Things are not what they seem. If you ever needed proof, there's an arrow we could show you, one that points to a different kind of truth.
But be warned – once you've seen it, you'll never look at the world quite the same way again, thanks to the mind-melting brilliance of Japanese mathematician and optical illusionist Kokichi Sugihara.
Okay, back to the arrow. Taken from a Japanese toy set inspired by Sugihara's mathematical explorations, it looks to be a simple, white arrow, mounted on a handsome wooden stand, and it's pointing clearly to the right.
There's no question about it. No signal has ever been less ambiguous than this arrow pointing directly right.
But wait a second, if you swivel the arrow around 180 degrees, what should happen? It should now be pointing to the left, right? Right.
Except it doesn't.
If you swivel this particular arrow around, it somehow keeps pointing to the right. Again, and again, and again.
It never changes direction, and with every impossible turn, a fresh mind melts somewhere around the world.
This optical illusion – just one of many of Sugihara's mathematically designed deceptions – has been making the rounds on the internet this week, courtesy of an Instagram video by the user physicsfun.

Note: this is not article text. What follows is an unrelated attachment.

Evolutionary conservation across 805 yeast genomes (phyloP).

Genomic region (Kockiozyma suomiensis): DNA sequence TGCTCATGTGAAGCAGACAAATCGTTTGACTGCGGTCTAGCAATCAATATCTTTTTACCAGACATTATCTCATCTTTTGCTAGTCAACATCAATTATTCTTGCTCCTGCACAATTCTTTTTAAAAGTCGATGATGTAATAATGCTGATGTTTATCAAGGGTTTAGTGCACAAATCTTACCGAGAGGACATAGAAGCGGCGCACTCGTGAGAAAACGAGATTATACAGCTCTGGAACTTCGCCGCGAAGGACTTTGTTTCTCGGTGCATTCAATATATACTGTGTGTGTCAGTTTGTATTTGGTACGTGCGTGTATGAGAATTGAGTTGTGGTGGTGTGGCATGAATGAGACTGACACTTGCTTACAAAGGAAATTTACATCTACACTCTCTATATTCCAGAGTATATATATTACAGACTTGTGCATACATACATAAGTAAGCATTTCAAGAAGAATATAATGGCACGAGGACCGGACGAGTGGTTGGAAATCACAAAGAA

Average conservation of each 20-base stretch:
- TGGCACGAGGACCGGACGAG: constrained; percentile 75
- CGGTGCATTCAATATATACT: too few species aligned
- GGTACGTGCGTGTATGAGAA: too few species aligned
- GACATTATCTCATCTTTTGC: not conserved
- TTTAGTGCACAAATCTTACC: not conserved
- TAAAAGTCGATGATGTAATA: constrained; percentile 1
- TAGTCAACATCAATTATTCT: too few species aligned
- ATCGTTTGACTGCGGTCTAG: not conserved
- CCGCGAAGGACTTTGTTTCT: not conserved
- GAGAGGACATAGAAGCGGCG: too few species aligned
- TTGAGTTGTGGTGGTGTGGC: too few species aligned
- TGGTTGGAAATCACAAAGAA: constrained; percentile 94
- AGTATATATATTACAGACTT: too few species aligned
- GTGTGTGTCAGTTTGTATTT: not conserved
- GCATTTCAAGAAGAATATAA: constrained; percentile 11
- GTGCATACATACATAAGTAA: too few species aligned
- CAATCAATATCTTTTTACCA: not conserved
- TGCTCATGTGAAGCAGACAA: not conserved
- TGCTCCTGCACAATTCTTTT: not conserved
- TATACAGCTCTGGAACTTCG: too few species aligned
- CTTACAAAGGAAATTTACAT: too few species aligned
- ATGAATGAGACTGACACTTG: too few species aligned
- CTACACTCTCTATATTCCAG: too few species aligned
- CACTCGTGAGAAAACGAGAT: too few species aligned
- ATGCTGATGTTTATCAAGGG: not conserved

After showing the unreal swivels, his video gives us a glimpse of what's really happening. A hand picks up the arrow and shows what it looks like from directly above.
All of a sudden we can see that the arrow is actually a different 3D shape when viewed from overhead, revealing previously hidden contours that warp your perception when you view the object from certain angles.
To prove the point – and show just how powerful the illusion is – the video then introduces a mirror, which brain-breakingly shows a reflected arrow, only this reflected one is pointed in the exact opposite direction to the original arrow.
Left is right, right is left, and frankly we have no idea anymore – all we know for certain is that our brains are royally screwed.
What's so amazing about this illusion is that even when its workings are revealed to you, your eyes and brain instantly fool you again when the arrow is placed back on the table – unable to resist the diversion of the strange shape's curves.
If you like that, you'll love an even more bewildering example of the same visual mischief, in what Sugihara calls his 'ambiguous cylinder illusion':
In this one, we're not dealing with arrows, but with a configuration of square-looking prisms, which actually turn out to be perfect cylinders. Or is it the other way around?
Even more confusingly, some of these geometrical shape-shifters seem to be inter-linked with one another, but their reflections suggest otherwise, depicting clearly separated objects.
"The direct views of the objects and their mirror images generate quite different interpretations of the 3D shapes," Sugihara explained back in 2016.
"We cannot correct our interpretations, although we logically know that they come from the same objects. Even if the object is rotated in front of a viewer, it is difficult to understand the true shape of the object, and thus the illusion does not disappear."
That's right, Sugihara. The only thing that seems to have disappeared around here is my fleeting certainty in the shape of known reality, but hey, that's okay.
10/10, would have brain melted again.